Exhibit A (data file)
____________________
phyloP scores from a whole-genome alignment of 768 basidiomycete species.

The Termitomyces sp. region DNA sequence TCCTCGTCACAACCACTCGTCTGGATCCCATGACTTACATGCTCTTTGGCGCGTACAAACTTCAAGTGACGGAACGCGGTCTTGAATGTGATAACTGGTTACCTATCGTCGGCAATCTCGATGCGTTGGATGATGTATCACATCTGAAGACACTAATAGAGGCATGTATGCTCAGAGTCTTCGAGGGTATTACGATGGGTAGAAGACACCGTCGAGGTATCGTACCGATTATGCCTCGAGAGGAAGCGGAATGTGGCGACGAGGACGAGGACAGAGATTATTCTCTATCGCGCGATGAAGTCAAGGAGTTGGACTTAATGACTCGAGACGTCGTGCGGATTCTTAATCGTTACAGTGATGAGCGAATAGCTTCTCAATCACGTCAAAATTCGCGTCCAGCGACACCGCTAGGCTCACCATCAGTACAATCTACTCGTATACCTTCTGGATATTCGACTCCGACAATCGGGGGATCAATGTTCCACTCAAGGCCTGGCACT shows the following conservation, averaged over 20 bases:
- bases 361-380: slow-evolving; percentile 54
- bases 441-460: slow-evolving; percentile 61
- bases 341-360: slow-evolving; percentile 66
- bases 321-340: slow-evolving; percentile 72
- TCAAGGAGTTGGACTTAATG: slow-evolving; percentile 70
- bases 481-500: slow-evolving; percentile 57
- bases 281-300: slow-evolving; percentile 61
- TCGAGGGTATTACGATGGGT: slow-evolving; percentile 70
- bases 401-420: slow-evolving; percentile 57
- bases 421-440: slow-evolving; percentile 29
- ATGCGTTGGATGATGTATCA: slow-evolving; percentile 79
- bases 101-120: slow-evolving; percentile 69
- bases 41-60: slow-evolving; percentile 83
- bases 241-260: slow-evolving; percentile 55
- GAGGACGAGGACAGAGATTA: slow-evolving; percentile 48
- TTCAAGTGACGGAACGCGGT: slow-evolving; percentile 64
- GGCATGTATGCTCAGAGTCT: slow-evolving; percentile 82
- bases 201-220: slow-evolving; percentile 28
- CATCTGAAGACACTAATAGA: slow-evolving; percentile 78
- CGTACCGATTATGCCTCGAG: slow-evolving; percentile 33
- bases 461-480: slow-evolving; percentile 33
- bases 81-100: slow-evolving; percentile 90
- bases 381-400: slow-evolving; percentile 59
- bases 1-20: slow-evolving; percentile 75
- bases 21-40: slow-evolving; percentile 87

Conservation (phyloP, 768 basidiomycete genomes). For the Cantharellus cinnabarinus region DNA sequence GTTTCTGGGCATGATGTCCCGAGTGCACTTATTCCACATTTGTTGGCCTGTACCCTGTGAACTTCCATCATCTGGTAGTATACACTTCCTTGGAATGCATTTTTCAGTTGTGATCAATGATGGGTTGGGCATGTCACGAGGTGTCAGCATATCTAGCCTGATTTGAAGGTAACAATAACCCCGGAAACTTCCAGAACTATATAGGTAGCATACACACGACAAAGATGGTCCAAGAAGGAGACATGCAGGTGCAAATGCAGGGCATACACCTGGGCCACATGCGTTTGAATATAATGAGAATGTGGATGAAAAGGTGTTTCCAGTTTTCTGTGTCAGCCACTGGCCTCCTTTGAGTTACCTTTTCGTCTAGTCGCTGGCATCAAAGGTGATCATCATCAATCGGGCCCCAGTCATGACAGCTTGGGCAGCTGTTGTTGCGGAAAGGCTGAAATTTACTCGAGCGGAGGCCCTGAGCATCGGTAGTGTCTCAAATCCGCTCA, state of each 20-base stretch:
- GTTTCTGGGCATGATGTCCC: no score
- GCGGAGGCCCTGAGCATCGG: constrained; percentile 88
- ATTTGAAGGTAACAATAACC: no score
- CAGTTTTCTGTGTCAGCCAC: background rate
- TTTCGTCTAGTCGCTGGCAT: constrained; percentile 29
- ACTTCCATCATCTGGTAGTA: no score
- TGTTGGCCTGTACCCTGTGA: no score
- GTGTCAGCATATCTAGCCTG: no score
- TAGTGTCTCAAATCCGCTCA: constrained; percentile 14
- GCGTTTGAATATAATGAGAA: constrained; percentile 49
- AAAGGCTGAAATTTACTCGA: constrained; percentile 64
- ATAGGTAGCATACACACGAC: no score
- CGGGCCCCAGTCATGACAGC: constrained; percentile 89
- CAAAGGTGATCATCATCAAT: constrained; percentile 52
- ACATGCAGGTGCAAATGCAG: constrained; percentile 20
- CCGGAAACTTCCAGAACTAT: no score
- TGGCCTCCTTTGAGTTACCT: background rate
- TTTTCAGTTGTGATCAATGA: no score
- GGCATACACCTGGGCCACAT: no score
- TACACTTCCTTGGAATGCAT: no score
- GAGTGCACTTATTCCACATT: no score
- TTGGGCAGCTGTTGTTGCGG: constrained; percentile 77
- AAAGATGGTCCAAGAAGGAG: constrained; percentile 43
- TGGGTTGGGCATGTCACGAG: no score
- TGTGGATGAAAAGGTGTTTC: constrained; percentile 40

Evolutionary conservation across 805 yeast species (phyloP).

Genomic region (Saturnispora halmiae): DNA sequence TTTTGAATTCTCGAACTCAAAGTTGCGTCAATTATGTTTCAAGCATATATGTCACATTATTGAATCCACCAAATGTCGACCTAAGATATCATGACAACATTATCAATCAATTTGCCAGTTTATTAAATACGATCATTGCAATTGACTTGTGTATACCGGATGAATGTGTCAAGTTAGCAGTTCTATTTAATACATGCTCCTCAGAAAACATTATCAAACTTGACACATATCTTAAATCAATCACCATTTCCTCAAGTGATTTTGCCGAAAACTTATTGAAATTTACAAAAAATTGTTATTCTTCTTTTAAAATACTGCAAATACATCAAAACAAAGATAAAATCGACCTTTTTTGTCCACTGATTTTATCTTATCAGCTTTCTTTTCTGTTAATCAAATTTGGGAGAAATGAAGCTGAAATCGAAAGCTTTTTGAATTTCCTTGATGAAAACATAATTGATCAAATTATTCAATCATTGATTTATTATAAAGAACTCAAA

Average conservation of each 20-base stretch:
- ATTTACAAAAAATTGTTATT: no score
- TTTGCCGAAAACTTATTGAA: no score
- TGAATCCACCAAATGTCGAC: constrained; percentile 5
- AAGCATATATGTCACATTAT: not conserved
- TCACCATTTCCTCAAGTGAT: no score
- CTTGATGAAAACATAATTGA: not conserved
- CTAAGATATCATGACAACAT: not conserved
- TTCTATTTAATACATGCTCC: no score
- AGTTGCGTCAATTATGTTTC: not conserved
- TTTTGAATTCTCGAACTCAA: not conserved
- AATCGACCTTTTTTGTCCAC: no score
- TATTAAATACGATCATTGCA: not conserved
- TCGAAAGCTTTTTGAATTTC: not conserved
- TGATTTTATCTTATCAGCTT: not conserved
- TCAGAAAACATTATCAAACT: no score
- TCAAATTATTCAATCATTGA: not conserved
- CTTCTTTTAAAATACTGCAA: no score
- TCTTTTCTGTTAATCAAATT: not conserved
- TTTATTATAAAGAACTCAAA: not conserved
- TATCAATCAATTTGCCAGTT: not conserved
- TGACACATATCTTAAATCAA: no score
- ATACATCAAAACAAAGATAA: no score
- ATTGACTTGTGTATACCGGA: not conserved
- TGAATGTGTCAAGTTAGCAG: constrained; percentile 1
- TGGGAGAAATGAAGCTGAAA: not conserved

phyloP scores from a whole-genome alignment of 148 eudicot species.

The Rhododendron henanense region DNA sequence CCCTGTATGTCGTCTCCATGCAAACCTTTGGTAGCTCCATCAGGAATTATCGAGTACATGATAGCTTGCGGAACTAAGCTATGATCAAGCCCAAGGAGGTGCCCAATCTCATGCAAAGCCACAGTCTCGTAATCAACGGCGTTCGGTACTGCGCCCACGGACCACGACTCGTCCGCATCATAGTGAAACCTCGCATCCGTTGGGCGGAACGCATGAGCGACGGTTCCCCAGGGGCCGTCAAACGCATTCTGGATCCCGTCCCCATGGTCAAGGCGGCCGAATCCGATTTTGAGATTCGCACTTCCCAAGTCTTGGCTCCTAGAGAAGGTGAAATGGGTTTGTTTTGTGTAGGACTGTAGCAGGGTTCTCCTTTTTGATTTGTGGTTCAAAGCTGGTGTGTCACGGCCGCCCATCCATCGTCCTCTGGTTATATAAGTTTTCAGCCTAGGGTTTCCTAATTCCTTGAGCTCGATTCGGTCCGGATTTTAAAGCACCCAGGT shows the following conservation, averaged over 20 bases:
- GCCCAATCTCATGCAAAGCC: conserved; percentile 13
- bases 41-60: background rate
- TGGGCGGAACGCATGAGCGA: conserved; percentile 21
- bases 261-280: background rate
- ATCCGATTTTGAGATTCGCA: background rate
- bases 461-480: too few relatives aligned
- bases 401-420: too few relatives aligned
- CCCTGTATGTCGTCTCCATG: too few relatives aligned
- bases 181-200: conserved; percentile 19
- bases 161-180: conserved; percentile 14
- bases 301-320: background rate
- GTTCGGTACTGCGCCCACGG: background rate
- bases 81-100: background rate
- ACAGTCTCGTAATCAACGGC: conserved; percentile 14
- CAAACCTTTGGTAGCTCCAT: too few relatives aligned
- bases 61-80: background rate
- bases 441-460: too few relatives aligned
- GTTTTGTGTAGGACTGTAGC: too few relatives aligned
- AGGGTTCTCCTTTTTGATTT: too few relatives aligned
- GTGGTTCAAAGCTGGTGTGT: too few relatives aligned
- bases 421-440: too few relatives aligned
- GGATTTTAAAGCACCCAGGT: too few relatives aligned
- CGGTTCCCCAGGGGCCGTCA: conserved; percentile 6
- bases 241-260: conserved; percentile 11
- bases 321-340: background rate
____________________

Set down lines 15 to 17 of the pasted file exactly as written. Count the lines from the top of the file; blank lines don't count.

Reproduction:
- bases 41-60: slow-evolving; percentile 83
- bases 241-260: slow-evolving; percentile 55
- GAGGACGAGGACAGAGATTA: slow-evolving; percentile 48